Researchers from the University of Exeter have claim that people should eat less meat to tackle climate change
A new study has found that eating less meat and recycle waste will rebalance the global carbon cycle and it will help to tackle global warming.

Meat consumption in the developed world needs to be cut down by 50 percent per person to avoid catastrophic climate changes in the future, warns a study.

Developed countries need to cut on meat and fertiliser use by 50 percent by 2050, to reduce one of the most important greenhouse gases, nitrous oxide, according to the researchers from the Woods Hold Research Center in Massachusetts.

Largest consumers of meat are developed countries, where meat is an essential part of the diet compared to the developing countries.

"I think there are huge challenges in convincing people in the west to reduce portion sizes or the frequency of eating meat. That is part of our culture right now," the Guardian quoted Eric Davidson, director of the Woods Hole Research Centre in Massachusetts, as saying.

Researchers believe that average meat consumption of each person in the developed world will rise to 89 kg per year in 2030 compared to the per person consumption of 78 kg in 2002. In developing countries, it would be 37 kg per year for each person from the 28 kg per year in 2002.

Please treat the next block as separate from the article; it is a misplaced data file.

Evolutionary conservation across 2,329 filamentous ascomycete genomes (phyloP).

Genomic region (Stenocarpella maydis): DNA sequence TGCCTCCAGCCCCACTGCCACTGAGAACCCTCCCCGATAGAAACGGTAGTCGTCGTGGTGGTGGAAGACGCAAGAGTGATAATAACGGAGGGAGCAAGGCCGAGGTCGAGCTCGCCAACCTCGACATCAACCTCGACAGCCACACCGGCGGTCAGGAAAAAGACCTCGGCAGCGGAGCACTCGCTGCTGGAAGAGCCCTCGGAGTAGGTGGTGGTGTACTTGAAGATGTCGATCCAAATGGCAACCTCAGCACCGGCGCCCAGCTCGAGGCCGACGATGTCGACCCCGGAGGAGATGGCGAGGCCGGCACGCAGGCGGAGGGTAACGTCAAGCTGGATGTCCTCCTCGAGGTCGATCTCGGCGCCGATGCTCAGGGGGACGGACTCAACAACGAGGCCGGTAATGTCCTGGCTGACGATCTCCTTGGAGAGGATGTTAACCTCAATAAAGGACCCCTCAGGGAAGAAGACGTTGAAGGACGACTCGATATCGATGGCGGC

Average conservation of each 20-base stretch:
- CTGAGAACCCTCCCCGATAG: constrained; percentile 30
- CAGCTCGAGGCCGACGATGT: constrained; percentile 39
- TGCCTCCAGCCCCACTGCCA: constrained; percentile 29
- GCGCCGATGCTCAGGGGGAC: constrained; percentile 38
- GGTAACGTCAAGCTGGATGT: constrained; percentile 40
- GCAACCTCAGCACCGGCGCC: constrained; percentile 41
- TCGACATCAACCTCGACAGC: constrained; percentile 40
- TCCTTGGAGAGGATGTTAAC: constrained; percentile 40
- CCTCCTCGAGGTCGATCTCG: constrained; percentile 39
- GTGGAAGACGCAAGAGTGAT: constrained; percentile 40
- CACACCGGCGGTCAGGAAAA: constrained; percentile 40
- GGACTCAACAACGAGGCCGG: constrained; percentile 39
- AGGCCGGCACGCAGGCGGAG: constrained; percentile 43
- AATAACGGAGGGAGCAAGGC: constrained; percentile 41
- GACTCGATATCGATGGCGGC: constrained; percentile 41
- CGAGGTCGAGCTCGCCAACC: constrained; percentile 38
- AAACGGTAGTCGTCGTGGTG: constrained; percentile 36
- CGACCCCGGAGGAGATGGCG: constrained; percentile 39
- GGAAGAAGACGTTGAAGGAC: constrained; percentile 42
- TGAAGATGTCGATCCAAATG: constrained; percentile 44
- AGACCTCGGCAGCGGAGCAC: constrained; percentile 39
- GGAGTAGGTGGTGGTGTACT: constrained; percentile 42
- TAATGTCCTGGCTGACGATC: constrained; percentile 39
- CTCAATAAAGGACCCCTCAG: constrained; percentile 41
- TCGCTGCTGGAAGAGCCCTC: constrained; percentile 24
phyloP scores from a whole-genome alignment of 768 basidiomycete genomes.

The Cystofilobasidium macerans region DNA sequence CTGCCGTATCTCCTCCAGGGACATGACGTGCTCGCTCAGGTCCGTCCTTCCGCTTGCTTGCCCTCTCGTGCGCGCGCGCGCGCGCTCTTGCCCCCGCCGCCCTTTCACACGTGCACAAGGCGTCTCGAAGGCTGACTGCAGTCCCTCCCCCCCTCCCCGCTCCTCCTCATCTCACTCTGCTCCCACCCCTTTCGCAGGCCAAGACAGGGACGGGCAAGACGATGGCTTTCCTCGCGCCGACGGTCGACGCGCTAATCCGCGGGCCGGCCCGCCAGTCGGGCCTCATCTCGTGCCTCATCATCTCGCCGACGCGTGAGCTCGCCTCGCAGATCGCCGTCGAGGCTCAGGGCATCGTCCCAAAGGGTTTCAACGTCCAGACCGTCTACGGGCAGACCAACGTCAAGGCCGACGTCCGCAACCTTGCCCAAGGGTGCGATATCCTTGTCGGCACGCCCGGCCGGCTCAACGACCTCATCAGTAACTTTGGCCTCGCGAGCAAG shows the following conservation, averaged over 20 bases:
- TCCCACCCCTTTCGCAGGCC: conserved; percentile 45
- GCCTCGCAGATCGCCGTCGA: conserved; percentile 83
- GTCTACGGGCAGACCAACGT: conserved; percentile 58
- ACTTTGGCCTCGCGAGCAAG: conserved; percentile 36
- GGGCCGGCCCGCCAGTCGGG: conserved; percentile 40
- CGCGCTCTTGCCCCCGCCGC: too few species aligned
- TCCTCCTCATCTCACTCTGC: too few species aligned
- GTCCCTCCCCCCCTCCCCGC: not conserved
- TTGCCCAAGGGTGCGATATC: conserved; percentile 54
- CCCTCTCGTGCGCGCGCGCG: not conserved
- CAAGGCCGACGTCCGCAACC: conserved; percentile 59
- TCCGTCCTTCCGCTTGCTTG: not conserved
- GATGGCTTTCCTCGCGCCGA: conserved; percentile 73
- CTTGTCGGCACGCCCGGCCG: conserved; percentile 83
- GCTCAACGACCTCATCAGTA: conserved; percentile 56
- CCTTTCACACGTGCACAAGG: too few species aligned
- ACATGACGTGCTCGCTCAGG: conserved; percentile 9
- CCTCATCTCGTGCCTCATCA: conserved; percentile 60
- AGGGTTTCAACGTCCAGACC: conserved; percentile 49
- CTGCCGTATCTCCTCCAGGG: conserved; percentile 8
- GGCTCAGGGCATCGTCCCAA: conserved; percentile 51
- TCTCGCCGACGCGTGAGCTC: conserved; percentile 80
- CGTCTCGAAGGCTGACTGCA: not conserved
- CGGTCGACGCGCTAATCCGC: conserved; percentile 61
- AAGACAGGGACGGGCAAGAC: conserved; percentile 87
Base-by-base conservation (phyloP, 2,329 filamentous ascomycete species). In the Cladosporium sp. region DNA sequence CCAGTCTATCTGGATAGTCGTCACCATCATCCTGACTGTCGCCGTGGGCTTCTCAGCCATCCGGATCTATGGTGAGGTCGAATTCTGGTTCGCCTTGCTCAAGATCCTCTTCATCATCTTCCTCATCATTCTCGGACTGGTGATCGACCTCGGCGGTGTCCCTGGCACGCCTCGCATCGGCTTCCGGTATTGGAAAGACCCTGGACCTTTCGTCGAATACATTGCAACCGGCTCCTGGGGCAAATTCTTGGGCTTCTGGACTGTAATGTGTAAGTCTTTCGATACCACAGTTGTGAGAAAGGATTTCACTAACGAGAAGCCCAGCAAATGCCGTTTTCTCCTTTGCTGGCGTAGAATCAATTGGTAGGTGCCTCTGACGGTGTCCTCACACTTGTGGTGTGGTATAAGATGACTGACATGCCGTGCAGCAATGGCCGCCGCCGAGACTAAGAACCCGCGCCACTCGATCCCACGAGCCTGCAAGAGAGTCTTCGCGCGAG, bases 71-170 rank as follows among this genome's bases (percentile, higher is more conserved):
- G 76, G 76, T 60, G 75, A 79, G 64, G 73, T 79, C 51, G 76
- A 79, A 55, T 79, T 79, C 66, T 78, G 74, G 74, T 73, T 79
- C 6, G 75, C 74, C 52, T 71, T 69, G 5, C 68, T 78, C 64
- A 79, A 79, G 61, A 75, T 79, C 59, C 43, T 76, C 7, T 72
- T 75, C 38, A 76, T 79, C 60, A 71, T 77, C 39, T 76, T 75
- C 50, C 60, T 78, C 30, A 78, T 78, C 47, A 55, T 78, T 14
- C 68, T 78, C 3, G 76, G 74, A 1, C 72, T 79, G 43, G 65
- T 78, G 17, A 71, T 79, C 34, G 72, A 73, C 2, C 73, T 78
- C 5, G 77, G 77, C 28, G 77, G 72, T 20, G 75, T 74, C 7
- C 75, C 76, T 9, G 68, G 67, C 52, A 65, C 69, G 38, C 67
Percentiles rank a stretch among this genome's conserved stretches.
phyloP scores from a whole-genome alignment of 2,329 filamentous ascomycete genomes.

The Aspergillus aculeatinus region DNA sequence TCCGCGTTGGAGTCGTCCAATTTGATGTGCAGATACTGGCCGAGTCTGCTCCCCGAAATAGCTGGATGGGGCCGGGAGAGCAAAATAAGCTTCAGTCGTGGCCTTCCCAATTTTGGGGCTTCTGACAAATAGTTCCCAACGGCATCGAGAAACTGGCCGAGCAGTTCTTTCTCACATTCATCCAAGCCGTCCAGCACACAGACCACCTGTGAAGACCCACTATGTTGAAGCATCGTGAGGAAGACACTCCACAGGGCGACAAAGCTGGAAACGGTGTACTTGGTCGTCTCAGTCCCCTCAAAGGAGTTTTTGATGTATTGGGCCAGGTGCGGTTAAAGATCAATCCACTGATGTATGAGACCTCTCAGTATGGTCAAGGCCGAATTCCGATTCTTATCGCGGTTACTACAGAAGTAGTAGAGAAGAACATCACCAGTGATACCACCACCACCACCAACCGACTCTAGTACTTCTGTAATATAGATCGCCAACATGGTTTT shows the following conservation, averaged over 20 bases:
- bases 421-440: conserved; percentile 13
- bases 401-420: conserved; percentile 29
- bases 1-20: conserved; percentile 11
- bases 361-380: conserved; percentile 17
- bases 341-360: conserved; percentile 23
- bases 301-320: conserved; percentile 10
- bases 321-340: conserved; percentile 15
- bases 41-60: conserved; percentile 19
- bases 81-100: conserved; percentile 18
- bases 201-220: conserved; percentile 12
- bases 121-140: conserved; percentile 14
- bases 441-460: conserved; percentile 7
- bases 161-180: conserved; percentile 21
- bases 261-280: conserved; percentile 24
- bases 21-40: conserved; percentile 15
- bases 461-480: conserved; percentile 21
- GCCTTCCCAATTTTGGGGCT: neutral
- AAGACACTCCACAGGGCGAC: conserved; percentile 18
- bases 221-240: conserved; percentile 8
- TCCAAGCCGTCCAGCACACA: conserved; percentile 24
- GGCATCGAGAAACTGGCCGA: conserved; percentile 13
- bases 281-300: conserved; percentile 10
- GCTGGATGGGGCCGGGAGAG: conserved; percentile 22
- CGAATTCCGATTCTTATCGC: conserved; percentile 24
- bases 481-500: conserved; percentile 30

As the global population is expected to reach 8.9 billion by 2050, the daily calorific intake per capita will also increase to 3130 kcal per year.

"If you had asked me 30 years ago if smoking would be banned in bars, I would have laughed and said that would be impossible in my lifetime, and yet it has come true. Similarly, there would be beneficial health benefits for most Americans and western Europeans to stop 'supersizing' and rather to reduce portion sizes of red meat," said Davidson.

In order to reduce emissions, it will also be necessary to apply certain changes to the food production process.

Nitrogen oxide is one of the chemical compounds that contribute to global warming. The nitrogen contained in fertilizers and manure is broken down by microbes that live in the soil and released into the atmosphere as N2O.

Nitrogen oxide poses a greater threat to the environment because it is the fourth largest contributor to these greenhouse gases.